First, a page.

2. Lionel Messi was the highest tax-paying footballer in 2016-2017.

(The Business Standard)

Almost half of Lionel Messi’s annual income went to the Spanish treasury. He had the highest contribution over big companies and 120,000 average Spaniards taxpayers combined.

Of his £121 million yearly salary, it is believed that £58 million is taxed. He also received a £69 million annual loyalty bonus and a £120 million renewal fee. Other assets, including his image rights, are not yet included in these numbers.

3. Tennis legend Roger Federer only owed a $7 million tax bill.


In 2015, Roger Federer was the fifth-highest-paid athlete. But by relocating to Wollerau, Switzerland, one of the lowest tax locations in Europe, he has given his tax situation the appropriate spin.

This should enable him to keep some of the $67 million earned and sponsorships received. With Wollerau’s low tax rate of 11.56%, Federer still paid over $7 million in taxes.

Athletes’ Tax Payments By Year

Professional athletes‘ staggering paychecks are envious, but little do fans know that behind these numbers comes great civic responsibility.

The highest-taxed athletes give up half or more of their earnings to pay taxes. In the 2022-2023 tax filing season, Patrick Mahomes filed 7 income tax returns, Shohei Ohtani (11), and Kevin Durant (18).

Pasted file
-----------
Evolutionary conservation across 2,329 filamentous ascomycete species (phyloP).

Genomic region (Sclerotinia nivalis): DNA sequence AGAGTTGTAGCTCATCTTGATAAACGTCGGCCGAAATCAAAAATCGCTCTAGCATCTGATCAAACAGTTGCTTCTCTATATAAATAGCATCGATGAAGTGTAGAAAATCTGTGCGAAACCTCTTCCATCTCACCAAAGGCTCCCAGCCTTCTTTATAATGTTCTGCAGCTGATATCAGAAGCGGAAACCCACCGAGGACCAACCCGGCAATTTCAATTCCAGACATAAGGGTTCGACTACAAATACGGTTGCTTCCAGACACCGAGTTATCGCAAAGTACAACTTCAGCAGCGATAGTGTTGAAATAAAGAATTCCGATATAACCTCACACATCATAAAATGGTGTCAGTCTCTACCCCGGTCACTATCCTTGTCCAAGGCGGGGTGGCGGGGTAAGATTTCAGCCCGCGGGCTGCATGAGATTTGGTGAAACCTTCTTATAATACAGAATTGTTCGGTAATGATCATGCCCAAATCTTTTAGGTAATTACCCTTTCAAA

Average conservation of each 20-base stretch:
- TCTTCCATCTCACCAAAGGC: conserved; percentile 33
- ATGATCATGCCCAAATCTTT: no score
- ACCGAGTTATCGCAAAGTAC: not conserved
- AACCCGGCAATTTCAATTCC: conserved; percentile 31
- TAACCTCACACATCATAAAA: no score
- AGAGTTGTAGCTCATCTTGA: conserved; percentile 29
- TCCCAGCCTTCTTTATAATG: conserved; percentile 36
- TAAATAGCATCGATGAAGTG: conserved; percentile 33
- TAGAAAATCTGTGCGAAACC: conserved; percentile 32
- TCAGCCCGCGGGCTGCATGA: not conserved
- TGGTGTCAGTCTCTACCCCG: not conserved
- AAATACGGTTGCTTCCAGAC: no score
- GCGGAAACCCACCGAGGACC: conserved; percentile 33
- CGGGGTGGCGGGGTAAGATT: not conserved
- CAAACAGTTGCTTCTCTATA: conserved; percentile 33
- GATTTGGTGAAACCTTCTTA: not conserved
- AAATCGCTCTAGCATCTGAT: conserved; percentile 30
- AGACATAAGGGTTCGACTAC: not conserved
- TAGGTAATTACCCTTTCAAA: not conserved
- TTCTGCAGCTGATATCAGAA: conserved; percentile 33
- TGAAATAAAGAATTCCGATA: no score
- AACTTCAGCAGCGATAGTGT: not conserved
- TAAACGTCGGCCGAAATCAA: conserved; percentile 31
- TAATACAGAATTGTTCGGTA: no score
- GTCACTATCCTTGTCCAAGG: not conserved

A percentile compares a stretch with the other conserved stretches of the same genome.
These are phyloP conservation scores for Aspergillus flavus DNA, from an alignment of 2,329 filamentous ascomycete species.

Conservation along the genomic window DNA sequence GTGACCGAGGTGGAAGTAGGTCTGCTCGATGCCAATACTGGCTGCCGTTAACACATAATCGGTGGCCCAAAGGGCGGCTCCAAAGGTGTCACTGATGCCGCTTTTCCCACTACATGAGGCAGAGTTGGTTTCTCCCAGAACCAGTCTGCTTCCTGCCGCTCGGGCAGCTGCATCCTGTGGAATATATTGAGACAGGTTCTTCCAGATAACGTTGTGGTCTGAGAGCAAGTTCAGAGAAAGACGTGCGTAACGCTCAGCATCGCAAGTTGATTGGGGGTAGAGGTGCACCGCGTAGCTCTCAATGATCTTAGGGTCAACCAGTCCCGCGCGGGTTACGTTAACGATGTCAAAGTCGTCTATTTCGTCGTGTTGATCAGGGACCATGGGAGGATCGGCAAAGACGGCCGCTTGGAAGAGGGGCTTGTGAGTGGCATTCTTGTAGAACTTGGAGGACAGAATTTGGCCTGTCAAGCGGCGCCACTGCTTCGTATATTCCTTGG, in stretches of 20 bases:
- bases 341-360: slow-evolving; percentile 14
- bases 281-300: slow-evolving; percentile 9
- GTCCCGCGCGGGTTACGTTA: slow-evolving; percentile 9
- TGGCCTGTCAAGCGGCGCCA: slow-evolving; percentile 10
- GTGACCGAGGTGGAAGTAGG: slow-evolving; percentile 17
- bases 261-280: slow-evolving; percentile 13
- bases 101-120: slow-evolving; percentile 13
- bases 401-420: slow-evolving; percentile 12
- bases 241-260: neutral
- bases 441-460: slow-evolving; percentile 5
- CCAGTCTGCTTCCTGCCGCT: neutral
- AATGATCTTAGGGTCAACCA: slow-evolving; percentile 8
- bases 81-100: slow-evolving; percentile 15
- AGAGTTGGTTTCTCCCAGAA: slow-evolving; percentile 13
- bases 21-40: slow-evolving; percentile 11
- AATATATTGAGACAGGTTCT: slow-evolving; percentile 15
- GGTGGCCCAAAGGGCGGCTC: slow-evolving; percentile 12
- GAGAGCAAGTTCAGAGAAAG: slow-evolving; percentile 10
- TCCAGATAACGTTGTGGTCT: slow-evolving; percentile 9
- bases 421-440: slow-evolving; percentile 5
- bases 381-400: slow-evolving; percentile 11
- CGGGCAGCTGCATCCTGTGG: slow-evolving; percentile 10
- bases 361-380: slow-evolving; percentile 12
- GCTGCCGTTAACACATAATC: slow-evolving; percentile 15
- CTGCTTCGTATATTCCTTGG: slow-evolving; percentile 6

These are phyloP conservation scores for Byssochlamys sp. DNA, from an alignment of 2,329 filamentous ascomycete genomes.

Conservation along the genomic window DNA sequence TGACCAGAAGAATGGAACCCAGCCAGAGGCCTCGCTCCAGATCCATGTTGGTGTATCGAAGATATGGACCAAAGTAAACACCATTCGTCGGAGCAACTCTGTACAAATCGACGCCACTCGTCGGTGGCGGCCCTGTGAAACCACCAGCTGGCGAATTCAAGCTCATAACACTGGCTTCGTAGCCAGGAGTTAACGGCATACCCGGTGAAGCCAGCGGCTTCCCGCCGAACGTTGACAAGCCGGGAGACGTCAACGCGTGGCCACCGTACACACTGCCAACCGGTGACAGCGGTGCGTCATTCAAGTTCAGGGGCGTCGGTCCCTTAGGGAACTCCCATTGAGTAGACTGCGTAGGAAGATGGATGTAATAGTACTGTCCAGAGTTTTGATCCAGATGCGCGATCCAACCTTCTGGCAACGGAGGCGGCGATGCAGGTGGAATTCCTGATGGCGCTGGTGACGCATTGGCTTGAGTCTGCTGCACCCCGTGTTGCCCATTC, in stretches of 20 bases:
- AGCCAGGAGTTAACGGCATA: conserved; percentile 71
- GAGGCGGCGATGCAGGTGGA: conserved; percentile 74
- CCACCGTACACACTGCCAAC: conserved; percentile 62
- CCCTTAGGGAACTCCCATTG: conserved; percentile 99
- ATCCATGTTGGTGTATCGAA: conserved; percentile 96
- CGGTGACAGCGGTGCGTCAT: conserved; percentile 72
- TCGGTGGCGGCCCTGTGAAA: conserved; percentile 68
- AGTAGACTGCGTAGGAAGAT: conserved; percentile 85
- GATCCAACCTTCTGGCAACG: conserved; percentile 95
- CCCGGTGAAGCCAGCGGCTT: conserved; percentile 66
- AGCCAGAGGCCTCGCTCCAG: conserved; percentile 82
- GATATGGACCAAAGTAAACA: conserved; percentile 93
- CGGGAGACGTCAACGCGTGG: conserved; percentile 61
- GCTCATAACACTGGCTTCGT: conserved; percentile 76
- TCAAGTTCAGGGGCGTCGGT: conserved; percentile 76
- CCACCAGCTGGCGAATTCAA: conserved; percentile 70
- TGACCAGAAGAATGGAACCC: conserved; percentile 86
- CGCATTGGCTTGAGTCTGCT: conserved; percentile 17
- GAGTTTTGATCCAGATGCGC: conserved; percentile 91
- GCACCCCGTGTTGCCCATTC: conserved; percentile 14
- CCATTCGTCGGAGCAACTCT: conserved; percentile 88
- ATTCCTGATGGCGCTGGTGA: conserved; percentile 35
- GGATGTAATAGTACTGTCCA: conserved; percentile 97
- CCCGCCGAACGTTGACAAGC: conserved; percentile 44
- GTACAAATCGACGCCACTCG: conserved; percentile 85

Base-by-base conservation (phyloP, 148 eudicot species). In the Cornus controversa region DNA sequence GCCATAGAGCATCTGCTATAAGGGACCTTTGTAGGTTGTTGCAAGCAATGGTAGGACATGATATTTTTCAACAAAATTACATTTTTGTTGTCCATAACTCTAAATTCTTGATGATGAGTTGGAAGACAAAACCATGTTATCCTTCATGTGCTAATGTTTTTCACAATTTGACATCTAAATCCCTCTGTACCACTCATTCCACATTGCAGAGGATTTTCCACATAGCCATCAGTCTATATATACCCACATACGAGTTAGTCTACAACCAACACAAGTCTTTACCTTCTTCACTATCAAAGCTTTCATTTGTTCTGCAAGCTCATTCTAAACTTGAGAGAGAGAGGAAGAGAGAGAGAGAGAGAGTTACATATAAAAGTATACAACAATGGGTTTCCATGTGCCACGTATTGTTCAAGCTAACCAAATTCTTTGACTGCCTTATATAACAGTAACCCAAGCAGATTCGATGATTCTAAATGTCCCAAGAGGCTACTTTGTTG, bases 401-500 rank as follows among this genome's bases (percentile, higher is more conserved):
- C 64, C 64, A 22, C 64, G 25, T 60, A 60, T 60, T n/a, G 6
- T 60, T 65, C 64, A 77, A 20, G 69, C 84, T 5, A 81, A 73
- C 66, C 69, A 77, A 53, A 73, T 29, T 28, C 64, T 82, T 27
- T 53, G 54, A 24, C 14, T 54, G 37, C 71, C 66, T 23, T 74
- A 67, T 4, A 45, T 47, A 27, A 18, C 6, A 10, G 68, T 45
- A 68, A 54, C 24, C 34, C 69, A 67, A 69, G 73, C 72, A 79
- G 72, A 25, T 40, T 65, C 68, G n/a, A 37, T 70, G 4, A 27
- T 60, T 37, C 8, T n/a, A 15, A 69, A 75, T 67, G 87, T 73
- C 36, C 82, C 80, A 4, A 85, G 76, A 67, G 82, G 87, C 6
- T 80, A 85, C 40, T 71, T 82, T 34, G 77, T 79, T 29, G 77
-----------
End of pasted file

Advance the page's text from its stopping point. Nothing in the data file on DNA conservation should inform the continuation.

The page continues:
Look at these tax payments made by some athletes in a year.

4. In 2015, single big earners’ maximum income tax rate was 39.6% on income over $413,200.


Floyd Mayweather earned over $220 million when he beat Manny Pacquiao in a boxing fight but didn’t keep all of it. With almost $300 million in revenues, Mayweather earned the title of highest-paid athlete in 2015 but was also the biggest taxpayer.

5. Tyreek Hill saved $2.7 million in 2022 taxes.

(Huddle Up)

After the Kansas City Chiefs traded Hill in the 2021 offseason, he chose the Miami Dolphins over the New York Jets for tax reasons. It turned in his favor, as he saved $2.7 million by moving from New Jersey, with a 10.75% tax rate, to Florida’s 0%.

Here is Tyreek Hill’s 2022 Tax Breakdown:

  • Jock Tax payments with Dolphins: $474,519 to away game states
  • Jock Tax + state income tax payments with Jets: $3,191,968
  • NJ state income tax payment: $2,984,409
  • Jock Tax payments: $207,559
  • Total 2022 savings: $2.7 million

6. Dallas Cowboys’ Dak Prescott topped in 2021 gross and net income pay.


The quarterback had a $107,500,000 gross income and took home a clean $65,230,000. Tennis icon Serena Williams was one of the boys on the list, with $25,200,000 net pay.

Athlete Tax Payments By Country